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This recipe was uploaded by Kye
Mardi Gras in France
The Carnival period between Epiphany or Twelfth Night and Ash Wednesday.
1. Sift the flour over a large bowl.
2. Combine with the sugar, orange blossom water and a pinch of salt. Add the butter in very small parcels and mix a little.
3. Dig a hole (in french we say "une fontaine" -a fountain) in the center of the flour mix. Beat the eggs and pour in the hole.
4. With the hands, combine all the ingredients and knead for only a minute or two, until the dough gets homogenous. Make a ball out of it and let it rest for at least 2 hours at room temperature under a clean cotton cloth.
1. Roll out the dough (on a flat, floured surface) as thinly as possible (about 2 mm) in a somewhat rectangular shape. This should be fairly easy as the dough should be elastic and moist.
2. Cut out stripes about 1 1/2" to 2" wide. Divide the strips into smaller rectangles, approximately 4" long. The bugnes on the photo are small but feel free to make the strips longer or wider if you prefer. Bugnes come in various sizes.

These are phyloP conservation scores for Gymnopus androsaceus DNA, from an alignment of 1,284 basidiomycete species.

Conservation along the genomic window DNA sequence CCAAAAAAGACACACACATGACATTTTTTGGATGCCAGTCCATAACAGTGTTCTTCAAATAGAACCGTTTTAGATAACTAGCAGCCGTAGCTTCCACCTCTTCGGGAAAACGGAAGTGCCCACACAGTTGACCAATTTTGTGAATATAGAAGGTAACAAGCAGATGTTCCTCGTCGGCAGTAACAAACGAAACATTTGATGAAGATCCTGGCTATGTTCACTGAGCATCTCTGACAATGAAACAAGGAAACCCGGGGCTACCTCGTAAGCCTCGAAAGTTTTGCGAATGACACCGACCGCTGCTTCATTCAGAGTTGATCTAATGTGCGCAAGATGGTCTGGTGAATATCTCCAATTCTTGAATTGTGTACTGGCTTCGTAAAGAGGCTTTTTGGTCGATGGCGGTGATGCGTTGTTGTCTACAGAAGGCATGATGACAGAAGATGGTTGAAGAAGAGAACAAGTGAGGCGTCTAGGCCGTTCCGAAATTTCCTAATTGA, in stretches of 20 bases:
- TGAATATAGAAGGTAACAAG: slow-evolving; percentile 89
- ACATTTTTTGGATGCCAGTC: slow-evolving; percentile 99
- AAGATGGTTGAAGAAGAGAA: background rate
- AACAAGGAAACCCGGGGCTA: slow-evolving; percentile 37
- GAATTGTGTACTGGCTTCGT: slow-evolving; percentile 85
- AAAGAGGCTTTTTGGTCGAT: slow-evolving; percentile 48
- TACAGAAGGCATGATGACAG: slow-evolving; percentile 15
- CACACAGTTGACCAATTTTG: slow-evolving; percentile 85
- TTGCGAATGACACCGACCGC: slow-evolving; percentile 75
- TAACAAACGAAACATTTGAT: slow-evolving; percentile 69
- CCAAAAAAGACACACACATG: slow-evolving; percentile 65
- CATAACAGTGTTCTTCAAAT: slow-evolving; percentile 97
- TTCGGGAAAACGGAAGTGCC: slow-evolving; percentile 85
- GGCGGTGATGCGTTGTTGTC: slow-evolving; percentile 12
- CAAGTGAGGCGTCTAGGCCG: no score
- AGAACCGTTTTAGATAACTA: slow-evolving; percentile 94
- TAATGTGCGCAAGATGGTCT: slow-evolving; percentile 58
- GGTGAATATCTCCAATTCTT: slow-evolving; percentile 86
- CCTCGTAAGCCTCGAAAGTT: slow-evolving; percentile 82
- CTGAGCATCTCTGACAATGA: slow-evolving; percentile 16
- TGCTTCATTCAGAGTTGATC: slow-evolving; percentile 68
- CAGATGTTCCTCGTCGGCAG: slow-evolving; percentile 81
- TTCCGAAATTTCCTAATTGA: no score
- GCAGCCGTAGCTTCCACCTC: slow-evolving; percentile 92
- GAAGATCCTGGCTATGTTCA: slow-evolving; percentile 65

3. Twist the rectangles as follows:
* With a knife, make a 1 1/2" long slit in the center of each rectangle, lengthwise.
* Take one of the rectangle's small sides through this hole and reshape.
* If you go with longer stripes of dough, there might be enough length to make two knots.
4. Heat the oil in a frying pan (oil should be about 1" or 1 1/2" deep) until boiling hot. Place a few knotted strips of dough in it, making sure they don't touch each other.
5. Flip once, after only a few seconds, then wait a few seconds longer (this goes fast!).
6. Take out as soon as the bugnes have a nice golden (but not too dark) color. Drain on paper towels placed in a plate.
7. Once all the bugnes are cooked, sprinkle with powdered sugar (it's easier to sprinke evenly if you use a small strainer and shake it over the bugnes).